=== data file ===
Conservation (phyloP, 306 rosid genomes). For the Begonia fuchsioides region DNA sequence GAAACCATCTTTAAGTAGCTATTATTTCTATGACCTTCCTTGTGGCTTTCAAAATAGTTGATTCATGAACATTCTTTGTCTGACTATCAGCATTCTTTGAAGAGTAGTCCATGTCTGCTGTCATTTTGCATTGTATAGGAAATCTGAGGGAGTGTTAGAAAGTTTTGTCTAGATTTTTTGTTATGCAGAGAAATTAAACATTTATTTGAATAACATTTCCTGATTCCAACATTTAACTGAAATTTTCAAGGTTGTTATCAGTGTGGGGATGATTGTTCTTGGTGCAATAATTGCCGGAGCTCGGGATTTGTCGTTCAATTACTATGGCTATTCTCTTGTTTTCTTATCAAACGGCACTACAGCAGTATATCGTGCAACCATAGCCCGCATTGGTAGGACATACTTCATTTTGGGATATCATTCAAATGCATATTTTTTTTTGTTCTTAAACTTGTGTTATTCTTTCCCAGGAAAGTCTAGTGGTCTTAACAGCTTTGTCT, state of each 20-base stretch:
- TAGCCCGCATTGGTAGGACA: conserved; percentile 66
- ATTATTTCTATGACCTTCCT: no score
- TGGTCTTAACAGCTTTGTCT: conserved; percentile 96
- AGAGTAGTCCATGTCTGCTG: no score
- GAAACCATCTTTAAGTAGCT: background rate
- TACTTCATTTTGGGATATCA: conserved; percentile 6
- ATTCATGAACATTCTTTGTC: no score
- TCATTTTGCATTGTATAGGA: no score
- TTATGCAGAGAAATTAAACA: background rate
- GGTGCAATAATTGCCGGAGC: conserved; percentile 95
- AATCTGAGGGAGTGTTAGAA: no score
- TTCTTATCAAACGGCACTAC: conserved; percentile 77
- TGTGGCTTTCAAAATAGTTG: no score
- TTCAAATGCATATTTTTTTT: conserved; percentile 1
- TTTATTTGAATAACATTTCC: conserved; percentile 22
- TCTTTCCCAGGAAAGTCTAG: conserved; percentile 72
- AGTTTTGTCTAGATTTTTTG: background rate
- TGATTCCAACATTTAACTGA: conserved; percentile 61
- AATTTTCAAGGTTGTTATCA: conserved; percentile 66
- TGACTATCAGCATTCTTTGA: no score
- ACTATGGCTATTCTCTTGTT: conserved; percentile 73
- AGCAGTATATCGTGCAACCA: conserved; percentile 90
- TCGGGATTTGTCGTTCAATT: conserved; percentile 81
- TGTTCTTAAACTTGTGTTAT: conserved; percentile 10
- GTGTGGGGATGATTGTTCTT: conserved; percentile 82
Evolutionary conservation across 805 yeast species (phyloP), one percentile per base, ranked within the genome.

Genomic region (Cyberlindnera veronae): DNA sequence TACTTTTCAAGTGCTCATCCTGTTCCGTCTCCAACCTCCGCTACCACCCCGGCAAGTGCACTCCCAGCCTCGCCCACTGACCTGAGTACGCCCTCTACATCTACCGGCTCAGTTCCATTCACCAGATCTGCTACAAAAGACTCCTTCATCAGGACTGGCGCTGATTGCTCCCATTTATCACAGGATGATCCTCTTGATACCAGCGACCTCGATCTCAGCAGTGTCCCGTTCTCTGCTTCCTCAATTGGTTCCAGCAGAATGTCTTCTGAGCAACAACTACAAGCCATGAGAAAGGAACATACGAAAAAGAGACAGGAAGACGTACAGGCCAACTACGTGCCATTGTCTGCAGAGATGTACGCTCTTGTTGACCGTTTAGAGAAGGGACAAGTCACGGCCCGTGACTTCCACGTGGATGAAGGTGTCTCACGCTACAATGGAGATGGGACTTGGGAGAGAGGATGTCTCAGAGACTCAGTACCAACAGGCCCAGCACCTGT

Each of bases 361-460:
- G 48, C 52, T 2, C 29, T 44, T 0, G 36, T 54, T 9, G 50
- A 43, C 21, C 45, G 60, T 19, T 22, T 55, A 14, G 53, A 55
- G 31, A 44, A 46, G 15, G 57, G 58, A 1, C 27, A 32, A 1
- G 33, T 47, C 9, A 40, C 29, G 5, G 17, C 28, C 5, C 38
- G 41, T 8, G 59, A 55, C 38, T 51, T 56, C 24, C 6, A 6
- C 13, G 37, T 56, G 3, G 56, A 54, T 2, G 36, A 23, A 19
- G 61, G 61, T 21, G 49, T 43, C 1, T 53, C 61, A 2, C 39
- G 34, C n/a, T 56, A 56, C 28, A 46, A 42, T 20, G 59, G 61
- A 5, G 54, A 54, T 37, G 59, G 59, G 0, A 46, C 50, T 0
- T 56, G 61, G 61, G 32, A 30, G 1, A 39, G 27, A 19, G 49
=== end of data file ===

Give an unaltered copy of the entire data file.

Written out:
Conservation (phyloP, 306 rosid genomes). For the Begonia fuchsioides region DNA sequence GAAACCATCTTTAAGTAGCTATTATTTCTATGACCTTCCTTGTGGCTTTCAAAATAGTTGATTCATGAACATTCTTTGTCTGACTATCAGCATTCTTTGAAGAGTAGTCCATGTCTGCTGTCATTTTGCATTGTATAGGAAATCTGAGGGAGTGTTAGAAAGTTTTGTCTAGATTTTTTGTTATGCAGAGAAATTAAACATTTATTTGAATAACATTTCCTGATTCCAACATTTAACTGAAATTTTCAAGGTTGTTATCAGTGTGGGGATGATTGTTCTTGGTGCAATAATTGCCGGAGCTCGGGATTTGTCGTTCAATTACTATGGCTATTCTCTTGTTTTCTTATCAAACGGCACTACAGCAGTATATCGTGCAACCATAGCCCGCATTGGTAGGACATACTTCATTTTGGGATATCATTCAAATGCATATTTTTTTTTGTTCTTAAACTTGTGTTATTCTTTCCCAGGAAAGTCTAGTGGTCTTAACAGCTTTGTCT, state of each 20-base stretch:
- TAGCCCGCATTGGTAGGACA: conserved; percentile 66
- ATTATTTCTATGACCTTCCT: no score
- TGGTCTTAACAGCTTTGTCT: conserved; percentile 96
- AGAGTAGTCCATGTCTGCTG: no score
- GAAACCATCTTTAAGTAGCT: background rate
- TACTTCATTTTGGGATATCA: conserved; percentile 6
- ATTCATGAACATTCTTTGTC: no score
- TCATTTTGCATTGTATAGGA: no score
- TTATGCAGAGAAATTAAACA: background rate
- GGTGCAATAATTGCCGGAGC: conserved; percentile 95
- AATCTGAGGGAGTGTTAGAA: no score
- TTCTTATCAAACGGCACTAC: conserved; percentile 77
- TGTGGCTTTCAAAATAGTTG: no score
- TTCAAATGCATATTTTTTTT: conserved; percentile 1
- TTTATTTGAATAACATTTCC: conserved; percentile 22
- TCTTTCCCAGGAAAGTCTAG: conserved; percentile 72
- AGTTTTGTCTAGATTTTTTG: background rate
- TGATTCCAACATTTAACTGA: conserved; percentile 61
- AATTTTCAAGGTTGTTATCA: conserved; percentile 66
- TGACTATCAGCATTCTTTGA: no score
- ACTATGGCTATTCTCTTGTT: conserved; percentile 73
- AGCAGTATATCGTGCAACCA: conserved; percentile 90
- TCGGGATTTGTCGTTCAATT: conserved; percentile 81
- TGTTCTTAAACTTGTGTTAT: conserved; percentile 10
- GTGTGGGGATGATTGTTCTT: conserved; percentile 82
Evolutionary conservation across 805 yeast species (phyloP), one percentile per base, ranked within the genome.

Genomic region (Cyberlindnera veronae): DNA sequence TACTTTTCAAGTGCTCATCCTGTTCCGTCTCCAACCTCCGCTACCACCCCGGCAAGTGCACTCCCAGCCTCGCCCACTGACCTGAGTACGCCCTCTACATCTACCGGCTCAGTTCCATTCACCAGATCTGCTACAAAAGACTCCTTCATCAGGACTGGCGCTGATTGCTCCCATTTATCACAGGATGATCCTCTTGATACCAGCGACCTCGATCTCAGCAGTGTCCCGTTCTCTGCTTCCTCAATTGGTTCCAGCAGAATGTCTTCTGAGCAACAACTACAAGCCATGAGAAAGGAACATACGAAAAAGAGACAGGAAGACGTACAGGCCAACTACGTGCCATTGTCTGCAGAGATGTACGCTCTTGTTGACCGTTTAGAGAAGGGACAAGTCACGGCCCGTGACTTCCACGTGGATGAAGGTGTCTCACGCTACAATGGAGATGGGACTTGGGAGAGAGGATGTCTCAGAGACTCAGTACCAACAGGCCCAGCACCTGT

Each of bases 361-460:
- G 48, C 52, T 2, C 29, T 44, T 0, G 36, T 54, T 9, G 50
- A 43, C 21, C 45, G 60, T 19, T 22, T 55, A 14, G 53, A 55
- G 31, A 44, A 46, G 15, G 57, G 58, A 1, C 27, A 32, A 1
- G 33, T 47, C 9, A 40, C 29, G 5, G 17, C 28, C 5, C 38
- G 41, T 8, G 59, A 55, C 38, T 51, T 56, C 24, C 6, A 6
- C 13, G 37, T 56, G 3, G 56, A 54, T 2, G 36, A 23, A 19
- G 61, G 61, T 21, G 49, T 43, C 1, T 53, C 61, A 2, C 39
- G 34, C n/a, T 56, A 56, C 28, A 46, A 42, T 20, G 59, G 61
- A 5, G 54, A 54, T 37, G 59, G 59, G 0, A 46, C 50, T 0
- T 56, G 61, G 61, G 32, A 30, G 1, A 39, G 27, A 19, G 49